CA Water Cop Slammed for Lax Ag Reporting Rules

     SACRAMENTO (CN) – California’s water regulator weakened restrictions on agriculture discharges in the Central Coast region and must implement tougher laws to protect groundwater supplies from contamination, a state court judge ruled Monday.
     The lawsuit filed by several environmental groups in 2013 accused the State Water Resources Control Board of giving in to the agriculture industry’s requests to loosen reporting restrictions regarding the amount of chemicals discharged by farmers in the Central Coast region.
     In a 44-page ruling, Sacramento Superior Court Judge Timothy Frawley said the modified reporting laws fail to update or improve outdated 2004 discharge requirements.
     “The vast majority of growers, 97 percent or more, will be subject to requirements equal to, or less stringent than the 2004 waiver,” Frawley wrote. “It is unreasonable for the board to keep doing the same things it has been doing and expect different results.”
     The lawsuit focused on the water board’s decision to alter sections of its program titled “Waste Discharge Requirements for Discharges from Irrigated Lands,” in 2013. The petitioners accused the water board of succumbing to political pressure from agricultural lobbyists and adopting weakened reporting restrictions, instead of protecting groundwater supplies.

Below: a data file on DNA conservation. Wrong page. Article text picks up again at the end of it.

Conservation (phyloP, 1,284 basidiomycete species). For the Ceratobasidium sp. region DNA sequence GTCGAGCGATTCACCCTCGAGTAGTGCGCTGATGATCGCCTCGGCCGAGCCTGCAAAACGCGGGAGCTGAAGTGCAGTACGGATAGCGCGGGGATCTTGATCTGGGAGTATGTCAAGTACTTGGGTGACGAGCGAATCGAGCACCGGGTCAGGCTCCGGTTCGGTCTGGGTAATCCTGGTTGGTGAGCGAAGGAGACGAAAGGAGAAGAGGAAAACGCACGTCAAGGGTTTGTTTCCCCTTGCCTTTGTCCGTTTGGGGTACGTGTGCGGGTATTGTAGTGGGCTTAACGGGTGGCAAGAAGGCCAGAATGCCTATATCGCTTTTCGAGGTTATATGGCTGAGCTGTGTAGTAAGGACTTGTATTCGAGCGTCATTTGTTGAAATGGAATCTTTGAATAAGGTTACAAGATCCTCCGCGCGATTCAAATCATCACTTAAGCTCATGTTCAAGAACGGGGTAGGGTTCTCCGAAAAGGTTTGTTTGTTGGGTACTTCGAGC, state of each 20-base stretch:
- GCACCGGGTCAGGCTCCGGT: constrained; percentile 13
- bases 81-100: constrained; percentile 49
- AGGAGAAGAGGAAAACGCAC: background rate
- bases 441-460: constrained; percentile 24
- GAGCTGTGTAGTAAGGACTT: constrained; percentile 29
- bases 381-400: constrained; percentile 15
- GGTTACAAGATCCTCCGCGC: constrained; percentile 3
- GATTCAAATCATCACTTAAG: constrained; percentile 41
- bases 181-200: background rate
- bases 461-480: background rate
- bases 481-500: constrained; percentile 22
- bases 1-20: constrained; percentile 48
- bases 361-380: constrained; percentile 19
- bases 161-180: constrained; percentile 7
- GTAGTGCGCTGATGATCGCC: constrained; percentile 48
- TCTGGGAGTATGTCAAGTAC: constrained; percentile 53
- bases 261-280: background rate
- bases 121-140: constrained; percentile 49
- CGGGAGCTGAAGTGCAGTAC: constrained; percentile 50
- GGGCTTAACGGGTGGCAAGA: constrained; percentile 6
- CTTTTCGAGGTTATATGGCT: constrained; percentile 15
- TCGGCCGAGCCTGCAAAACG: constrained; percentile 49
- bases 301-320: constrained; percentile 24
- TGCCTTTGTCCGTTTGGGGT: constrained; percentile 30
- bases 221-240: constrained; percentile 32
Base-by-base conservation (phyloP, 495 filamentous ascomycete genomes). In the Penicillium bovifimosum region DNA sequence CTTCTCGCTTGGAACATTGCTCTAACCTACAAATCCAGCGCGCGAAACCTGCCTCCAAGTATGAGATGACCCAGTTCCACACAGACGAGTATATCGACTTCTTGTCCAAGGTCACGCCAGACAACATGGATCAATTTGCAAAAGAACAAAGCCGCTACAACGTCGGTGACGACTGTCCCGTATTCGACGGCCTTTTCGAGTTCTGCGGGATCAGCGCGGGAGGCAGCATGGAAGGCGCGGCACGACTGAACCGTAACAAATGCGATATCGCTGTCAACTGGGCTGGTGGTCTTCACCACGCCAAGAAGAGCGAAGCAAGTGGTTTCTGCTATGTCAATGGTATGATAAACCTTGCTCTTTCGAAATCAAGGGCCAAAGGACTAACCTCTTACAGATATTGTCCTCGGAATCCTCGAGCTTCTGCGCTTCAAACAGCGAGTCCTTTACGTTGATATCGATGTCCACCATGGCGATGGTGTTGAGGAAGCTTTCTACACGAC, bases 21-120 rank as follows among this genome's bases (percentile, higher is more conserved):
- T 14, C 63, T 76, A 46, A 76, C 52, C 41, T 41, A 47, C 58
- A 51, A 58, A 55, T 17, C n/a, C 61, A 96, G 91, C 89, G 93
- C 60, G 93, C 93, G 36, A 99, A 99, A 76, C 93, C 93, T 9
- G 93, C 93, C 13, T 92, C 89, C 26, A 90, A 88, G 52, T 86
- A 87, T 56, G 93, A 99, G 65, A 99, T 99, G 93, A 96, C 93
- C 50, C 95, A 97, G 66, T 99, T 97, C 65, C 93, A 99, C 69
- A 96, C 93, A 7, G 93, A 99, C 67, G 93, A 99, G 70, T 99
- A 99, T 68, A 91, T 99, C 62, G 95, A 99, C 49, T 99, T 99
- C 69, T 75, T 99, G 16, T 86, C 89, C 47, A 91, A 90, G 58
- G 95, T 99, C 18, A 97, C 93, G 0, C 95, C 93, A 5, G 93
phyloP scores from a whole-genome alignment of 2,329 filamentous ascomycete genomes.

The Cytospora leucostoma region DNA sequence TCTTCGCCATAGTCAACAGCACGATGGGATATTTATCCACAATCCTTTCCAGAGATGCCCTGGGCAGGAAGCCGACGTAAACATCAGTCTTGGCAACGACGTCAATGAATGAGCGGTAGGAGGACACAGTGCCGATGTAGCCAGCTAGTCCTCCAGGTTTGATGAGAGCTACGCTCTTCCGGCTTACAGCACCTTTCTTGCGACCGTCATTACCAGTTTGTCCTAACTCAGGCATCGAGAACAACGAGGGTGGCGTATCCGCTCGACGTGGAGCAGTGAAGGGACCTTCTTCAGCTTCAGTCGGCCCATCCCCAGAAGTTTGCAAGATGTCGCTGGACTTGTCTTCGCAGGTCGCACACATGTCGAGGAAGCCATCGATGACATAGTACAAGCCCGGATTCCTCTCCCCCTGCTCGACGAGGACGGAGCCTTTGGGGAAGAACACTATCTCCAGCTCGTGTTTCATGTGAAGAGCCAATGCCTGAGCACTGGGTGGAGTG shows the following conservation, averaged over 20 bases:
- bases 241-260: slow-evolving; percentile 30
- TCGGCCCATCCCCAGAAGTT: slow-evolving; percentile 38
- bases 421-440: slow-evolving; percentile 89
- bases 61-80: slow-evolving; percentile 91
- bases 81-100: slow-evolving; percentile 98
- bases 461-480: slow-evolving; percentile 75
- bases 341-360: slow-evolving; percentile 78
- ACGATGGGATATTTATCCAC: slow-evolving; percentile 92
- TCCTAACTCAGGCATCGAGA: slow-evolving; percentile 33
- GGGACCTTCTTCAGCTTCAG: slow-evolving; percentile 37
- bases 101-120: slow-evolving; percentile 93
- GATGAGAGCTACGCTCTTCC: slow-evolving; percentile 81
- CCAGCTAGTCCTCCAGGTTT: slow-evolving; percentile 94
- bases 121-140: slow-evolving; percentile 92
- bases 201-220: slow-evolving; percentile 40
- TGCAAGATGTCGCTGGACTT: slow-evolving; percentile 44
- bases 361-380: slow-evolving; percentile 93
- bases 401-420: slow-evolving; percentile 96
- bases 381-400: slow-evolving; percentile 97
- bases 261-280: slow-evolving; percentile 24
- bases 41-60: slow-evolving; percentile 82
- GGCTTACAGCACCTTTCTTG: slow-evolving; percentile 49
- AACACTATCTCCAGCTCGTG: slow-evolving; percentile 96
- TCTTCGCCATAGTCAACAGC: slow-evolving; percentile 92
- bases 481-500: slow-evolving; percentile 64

Petitioner Antonia Manzo said nitrate concentration levels in the well on her property in Monterey County far exceeded maximum levels and that the county issued a “do not drink” order to her and other residents. Manzo and the coalition of environmental groups accused the water board of violating the state’s Water Quality Control Act and for failing to perform a thorough environmental impact report before adopting changes to the agricultural reporting laws.
     The water board was forced to create an updated plan after a report issued in 2010 revealed water quality in the Central Coast region did not improve, despite agricultural reporting requirements issued in 2004. Frawley said the modified plan failed to meet criteria under the state’s Enforcement of Nonpoint Source Pollution Control Program, known as the NPS policy, and didn’t include necessary measures to determine if farmers were limiting discharges into groundwater supplies.
     “The problem with the modified waiver is that there is little to support a conclusion that the waiver will lead to quantifiable improvements in water quality or even arrest the continued degradation of the region’s waters,” Frawley wrote.
     Frawley’s ruling requires the water board to reexamine the 2013 modifications and consider studies brought by petitioners during the two-year trial, including a UC Davis study highlighting the causes of nitrate contamination in the Salinas Valley.
     The petitioners believe Frawley’s decision could set a precedent and have impact on the entire state’s water-pollution policy.
     “Today’s ruling is a victory for the communities most vulnerable to water contamination and a step towards the realization of that right,” Colin Bailey, executive director of the Environmental Justice Coalition for Water, said in a statement.
     The water board told Courthouse News it is still reviewing Frawley’s order and “determining next steps.”

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